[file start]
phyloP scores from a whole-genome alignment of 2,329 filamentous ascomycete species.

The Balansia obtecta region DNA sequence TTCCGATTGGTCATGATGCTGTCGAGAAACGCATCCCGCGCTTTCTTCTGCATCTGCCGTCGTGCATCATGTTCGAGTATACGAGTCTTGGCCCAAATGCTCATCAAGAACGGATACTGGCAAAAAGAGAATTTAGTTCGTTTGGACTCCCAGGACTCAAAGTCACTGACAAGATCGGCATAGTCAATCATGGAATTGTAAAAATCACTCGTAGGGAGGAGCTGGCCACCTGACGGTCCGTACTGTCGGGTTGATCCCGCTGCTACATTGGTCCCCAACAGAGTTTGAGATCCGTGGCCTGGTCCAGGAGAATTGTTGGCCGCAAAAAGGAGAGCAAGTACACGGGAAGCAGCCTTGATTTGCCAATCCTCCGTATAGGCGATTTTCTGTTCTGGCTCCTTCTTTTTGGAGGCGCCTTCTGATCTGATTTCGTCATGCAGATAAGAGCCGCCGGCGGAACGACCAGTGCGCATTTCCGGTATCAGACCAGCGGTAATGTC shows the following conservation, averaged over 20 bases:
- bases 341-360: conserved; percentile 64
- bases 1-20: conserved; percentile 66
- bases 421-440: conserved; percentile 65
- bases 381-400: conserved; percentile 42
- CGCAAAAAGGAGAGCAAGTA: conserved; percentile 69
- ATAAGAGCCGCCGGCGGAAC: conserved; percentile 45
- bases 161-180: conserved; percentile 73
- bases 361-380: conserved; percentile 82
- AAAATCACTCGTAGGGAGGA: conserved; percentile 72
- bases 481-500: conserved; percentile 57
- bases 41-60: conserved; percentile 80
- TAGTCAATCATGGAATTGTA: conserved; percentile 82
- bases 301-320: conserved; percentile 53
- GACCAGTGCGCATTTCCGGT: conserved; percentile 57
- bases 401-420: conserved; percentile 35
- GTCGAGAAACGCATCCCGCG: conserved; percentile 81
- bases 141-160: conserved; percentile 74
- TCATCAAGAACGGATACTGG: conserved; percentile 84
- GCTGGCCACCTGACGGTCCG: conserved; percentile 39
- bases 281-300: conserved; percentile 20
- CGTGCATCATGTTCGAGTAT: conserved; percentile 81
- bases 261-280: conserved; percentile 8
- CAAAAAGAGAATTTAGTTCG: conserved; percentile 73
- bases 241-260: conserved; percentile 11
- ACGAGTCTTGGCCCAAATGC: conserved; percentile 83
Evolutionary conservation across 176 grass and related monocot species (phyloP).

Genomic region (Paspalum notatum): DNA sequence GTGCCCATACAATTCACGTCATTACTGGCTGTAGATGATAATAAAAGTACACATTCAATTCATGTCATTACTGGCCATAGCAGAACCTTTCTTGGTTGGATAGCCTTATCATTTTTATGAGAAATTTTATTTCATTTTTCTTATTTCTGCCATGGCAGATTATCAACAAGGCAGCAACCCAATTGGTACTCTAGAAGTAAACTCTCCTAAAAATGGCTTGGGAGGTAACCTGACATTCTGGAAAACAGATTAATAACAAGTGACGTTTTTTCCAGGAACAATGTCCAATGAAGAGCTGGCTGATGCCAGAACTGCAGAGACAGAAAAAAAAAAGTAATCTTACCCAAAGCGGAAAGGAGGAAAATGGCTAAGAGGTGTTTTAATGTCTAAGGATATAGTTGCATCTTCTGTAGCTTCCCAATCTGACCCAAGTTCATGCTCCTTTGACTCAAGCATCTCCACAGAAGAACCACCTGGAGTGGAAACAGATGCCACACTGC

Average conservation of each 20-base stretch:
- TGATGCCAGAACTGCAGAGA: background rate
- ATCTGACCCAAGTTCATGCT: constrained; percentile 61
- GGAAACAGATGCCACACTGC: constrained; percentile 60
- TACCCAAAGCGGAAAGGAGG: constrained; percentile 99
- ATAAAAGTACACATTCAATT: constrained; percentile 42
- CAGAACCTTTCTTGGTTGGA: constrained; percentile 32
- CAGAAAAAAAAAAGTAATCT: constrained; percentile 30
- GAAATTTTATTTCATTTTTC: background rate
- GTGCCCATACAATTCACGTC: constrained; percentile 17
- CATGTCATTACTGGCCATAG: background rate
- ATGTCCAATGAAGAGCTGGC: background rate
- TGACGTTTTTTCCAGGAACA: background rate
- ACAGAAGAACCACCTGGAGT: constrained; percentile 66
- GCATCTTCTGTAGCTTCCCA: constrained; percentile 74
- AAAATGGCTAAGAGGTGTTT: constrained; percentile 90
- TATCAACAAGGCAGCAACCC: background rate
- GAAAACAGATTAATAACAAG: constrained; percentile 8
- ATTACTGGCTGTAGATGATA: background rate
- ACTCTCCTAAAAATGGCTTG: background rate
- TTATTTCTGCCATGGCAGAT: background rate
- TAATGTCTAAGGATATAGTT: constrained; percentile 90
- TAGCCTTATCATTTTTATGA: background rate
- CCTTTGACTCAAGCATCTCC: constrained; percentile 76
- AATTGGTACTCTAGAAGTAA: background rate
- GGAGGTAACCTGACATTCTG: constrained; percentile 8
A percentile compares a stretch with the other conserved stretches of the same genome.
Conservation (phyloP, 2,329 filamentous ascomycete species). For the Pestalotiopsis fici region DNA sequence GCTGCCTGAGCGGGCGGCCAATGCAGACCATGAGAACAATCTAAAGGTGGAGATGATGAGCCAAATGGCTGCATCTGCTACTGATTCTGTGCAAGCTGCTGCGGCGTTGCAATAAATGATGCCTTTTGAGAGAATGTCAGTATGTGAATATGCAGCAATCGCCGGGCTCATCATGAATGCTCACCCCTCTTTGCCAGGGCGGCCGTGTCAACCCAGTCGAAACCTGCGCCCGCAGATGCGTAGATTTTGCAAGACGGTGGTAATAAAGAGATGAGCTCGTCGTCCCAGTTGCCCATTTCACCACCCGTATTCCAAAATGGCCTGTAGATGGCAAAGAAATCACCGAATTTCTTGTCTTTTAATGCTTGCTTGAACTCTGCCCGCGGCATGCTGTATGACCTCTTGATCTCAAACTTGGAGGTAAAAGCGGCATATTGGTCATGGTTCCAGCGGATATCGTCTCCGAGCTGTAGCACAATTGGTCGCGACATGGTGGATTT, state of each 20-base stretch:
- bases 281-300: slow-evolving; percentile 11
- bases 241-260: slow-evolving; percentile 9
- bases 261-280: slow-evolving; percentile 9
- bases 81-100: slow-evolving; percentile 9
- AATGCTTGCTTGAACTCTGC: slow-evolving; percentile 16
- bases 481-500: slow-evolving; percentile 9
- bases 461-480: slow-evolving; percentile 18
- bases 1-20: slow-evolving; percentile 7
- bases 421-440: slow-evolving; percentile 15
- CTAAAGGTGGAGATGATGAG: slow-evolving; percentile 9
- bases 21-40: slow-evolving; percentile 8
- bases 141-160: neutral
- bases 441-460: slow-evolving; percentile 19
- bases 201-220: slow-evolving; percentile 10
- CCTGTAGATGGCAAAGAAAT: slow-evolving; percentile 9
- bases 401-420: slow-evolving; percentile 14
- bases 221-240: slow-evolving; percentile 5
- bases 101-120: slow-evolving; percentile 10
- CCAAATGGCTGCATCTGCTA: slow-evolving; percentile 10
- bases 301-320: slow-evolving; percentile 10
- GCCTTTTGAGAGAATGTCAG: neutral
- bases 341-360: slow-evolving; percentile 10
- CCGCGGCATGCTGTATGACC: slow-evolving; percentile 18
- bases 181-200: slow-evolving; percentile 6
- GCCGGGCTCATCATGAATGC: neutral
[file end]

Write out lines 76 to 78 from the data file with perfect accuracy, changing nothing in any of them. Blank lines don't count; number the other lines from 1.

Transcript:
- CCAAATGGCTGCATCTGCTA: slow-evolving; percentile 10
- bases 301-320: slow-evolving; percentile 10
- GCCTTTTGAGAGAATGTCAG: neutral